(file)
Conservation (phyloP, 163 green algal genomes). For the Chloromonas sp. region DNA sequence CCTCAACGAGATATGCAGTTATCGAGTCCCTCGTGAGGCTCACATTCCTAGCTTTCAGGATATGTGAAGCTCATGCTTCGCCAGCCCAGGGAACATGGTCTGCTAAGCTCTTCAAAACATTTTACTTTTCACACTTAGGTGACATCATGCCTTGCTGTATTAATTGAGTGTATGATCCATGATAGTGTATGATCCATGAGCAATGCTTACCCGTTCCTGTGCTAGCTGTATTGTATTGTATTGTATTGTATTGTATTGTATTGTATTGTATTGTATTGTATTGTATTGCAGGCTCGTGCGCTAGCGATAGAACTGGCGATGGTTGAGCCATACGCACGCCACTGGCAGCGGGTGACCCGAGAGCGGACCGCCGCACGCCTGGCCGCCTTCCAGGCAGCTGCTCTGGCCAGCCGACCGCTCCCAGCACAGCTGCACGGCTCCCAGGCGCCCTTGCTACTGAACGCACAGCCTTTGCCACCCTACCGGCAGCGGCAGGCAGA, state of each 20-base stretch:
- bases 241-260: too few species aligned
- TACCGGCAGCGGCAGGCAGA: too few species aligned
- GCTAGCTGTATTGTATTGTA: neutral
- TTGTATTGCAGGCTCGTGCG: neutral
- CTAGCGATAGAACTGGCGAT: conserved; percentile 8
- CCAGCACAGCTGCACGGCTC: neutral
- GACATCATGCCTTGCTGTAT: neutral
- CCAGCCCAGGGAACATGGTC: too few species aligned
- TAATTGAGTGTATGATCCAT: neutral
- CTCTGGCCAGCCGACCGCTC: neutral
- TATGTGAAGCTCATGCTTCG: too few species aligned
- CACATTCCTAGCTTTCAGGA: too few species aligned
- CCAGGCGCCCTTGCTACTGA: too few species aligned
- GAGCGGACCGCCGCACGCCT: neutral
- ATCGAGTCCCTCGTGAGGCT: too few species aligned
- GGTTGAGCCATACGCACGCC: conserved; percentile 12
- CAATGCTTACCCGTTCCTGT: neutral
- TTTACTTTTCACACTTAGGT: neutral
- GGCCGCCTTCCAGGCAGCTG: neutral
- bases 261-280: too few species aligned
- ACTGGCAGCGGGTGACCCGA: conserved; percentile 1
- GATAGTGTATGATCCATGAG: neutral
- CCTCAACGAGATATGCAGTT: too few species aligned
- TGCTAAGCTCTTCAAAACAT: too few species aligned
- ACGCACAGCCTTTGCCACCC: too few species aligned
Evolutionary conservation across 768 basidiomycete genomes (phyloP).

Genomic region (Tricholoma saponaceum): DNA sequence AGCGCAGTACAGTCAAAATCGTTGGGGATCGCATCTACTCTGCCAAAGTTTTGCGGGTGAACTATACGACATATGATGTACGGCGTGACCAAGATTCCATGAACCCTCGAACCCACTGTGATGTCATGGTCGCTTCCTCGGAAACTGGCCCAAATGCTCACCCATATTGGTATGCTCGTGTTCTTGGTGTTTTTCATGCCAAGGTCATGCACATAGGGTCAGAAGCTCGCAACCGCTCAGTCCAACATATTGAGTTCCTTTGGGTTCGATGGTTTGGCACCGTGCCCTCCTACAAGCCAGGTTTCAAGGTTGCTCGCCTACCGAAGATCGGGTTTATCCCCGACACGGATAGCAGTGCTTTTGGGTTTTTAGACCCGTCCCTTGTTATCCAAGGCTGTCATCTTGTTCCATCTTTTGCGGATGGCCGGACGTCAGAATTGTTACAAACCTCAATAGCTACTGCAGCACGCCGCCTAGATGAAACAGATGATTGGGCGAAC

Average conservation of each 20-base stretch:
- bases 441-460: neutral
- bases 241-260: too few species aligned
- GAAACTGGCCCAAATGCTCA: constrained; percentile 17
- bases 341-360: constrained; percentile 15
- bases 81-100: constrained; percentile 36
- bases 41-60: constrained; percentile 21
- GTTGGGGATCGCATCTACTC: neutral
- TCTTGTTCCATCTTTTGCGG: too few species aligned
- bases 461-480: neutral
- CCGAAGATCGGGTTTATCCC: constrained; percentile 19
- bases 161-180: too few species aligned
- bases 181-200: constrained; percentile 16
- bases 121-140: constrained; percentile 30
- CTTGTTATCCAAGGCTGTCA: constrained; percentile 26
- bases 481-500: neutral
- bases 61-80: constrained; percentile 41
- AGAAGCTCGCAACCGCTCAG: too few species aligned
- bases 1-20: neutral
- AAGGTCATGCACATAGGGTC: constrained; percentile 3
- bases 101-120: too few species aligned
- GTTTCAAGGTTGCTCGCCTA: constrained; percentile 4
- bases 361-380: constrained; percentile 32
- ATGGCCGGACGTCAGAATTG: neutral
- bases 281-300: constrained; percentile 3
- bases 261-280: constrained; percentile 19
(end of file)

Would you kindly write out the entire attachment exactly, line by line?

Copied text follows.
Conservation (phyloP, 163 green algal genomes). For the Chloromonas sp. region DNA sequence CCTCAACGAGATATGCAGTTATCGAGTCCCTCGTGAGGCTCACATTCCTAGCTTTCAGGATATGTGAAGCTCATGCTTCGCCAGCCCAGGGAACATGGTCTGCTAAGCTCTTCAAAACATTTTACTTTTCACACTTAGGTGACATCATGCCTTGCTGTATTAATTGAGTGTATGATCCATGATAGTGTATGATCCATGAGCAATGCTTACCCGTTCCTGTGCTAGCTGTATTGTATTGTATTGTATTGTATTGTATTGTATTGTATTGTATTGTATTGTATTGTATTGCAGGCTCGTGCGCTAGCGATAGAACTGGCGATGGTTGAGCCATACGCACGCCACTGGCAGCGGGTGACCCGAGAGCGGACCGCCGCACGCCTGGCCGCCTTCCAGGCAGCTGCTCTGGCCAGCCGACCGCTCCCAGCACAGCTGCACGGCTCCCAGGCGCCCTTGCTACTGAACGCACAGCCTTTGCCACCCTACCGGCAGCGGCAGGCAGA, state of each 20-base stretch:
- bases 241-260: too few species aligned
- TACCGGCAGCGGCAGGCAGA: too few species aligned
- GCTAGCTGTATTGTATTGTA: neutral
- TTGTATTGCAGGCTCGTGCG: neutral
- CTAGCGATAGAACTGGCGAT: conserved; percentile 8
- CCAGCACAGCTGCACGGCTC: neutral
- GACATCATGCCTTGCTGTAT: neutral
- CCAGCCCAGGGAACATGGTC: too few species aligned
- TAATTGAGTGTATGATCCAT: neutral
- CTCTGGCCAGCCGACCGCTC: neutral
- TATGTGAAGCTCATGCTTCG: too few species aligned
- CACATTCCTAGCTTTCAGGA: too few species aligned
- CCAGGCGCCCTTGCTACTGA: too few species aligned
- GAGCGGACCGCCGCACGCCT: neutral
- ATCGAGTCCCTCGTGAGGCT: too few species aligned
- GGTTGAGCCATACGCACGCC: conserved; percentile 12
- CAATGCTTACCCGTTCCTGT: neutral
- TTTACTTTTCACACTTAGGT: neutral
- GGCCGCCTTCCAGGCAGCTG: neutral
- bases 261-280: too few species aligned
- ACTGGCAGCGGGTGACCCGA: conserved; percentile 1
- GATAGTGTATGATCCATGAG: neutral
- CCTCAACGAGATATGCAGTT: too few species aligned
- TGCTAAGCTCTTCAAAACAT: too few species aligned
- ACGCACAGCCTTTGCCACCC: too few species aligned
Evolutionary conservation across 768 basidiomycete genomes (phyloP).

Genomic region (Tricholoma saponaceum): DNA sequence AGCGCAGTACAGTCAAAATCGTTGGGGATCGCATCTACTCTGCCAAAGTTTTGCGGGTGAACTATACGACATATGATGTACGGCGTGACCAAGATTCCATGAACCCTCGAACCCACTGTGATGTCATGGTCGCTTCCTCGGAAACTGGCCCAAATGCTCACCCATATTGGTATGCTCGTGTTCTTGGTGTTTTTCATGCCAAGGTCATGCACATAGGGTCAGAAGCTCGCAACCGCTCAGTCCAACATATTGAGTTCCTTTGGGTTCGATGGTTTGGCACCGTGCCCTCCTACAAGCCAGGTTTCAAGGTTGCTCGCCTACCGAAGATCGGGTTTATCCCCGACACGGATAGCAGTGCTTTTGGGTTTTTAGACCCGTCCCTTGTTATCCAAGGCTGTCATCTTGTTCCATCTTTTGCGGATGGCCGGACGTCAGAATTGTTACAAACCTCAATAGCTACTGCAGCACGCCGCCTAGATGAAACAGATGATTGGGCGAAC

Average conservation of each 20-base stretch:
- bases 441-460: neutral
- bases 241-260: too few species aligned
- GAAACTGGCCCAAATGCTCA: constrained; percentile 17
- bases 341-360: constrained; percentile 15
- bases 81-100: constrained; percentile 36
- bases 41-60: constrained; percentile 21
- GTTGGGGATCGCATCTACTC: neutral
- TCTTGTTCCATCTTTTGCGG: too few species aligned
- bases 461-480: neutral
- CCGAAGATCGGGTTTATCCC: constrained; percentile 19
- bases 161-180: too few species aligned
- bases 181-200: constrained; percentile 16
- bases 121-140: constrained; percentile 30
- CTTGTTATCCAAGGCTGTCA: constrained; percentile 26
- bases 481-500: neutral
- bases 61-80: constrained; percentile 41
- AGAAGCTCGCAACCGCTCAG: too few species aligned
- bases 1-20: neutral
- AAGGTCATGCACATAGGGTC: constrained; percentile 3
- bases 101-120: too few species aligned
- GTTTCAAGGTTGCTCGCCTA: constrained; percentile 4
- bases 361-380: constrained; percentile 32
- ATGGCCGGACGTCAGAATTG: neutral
- bases 281-300: constrained; percentile 3
- bases 261-280: constrained; percentile 19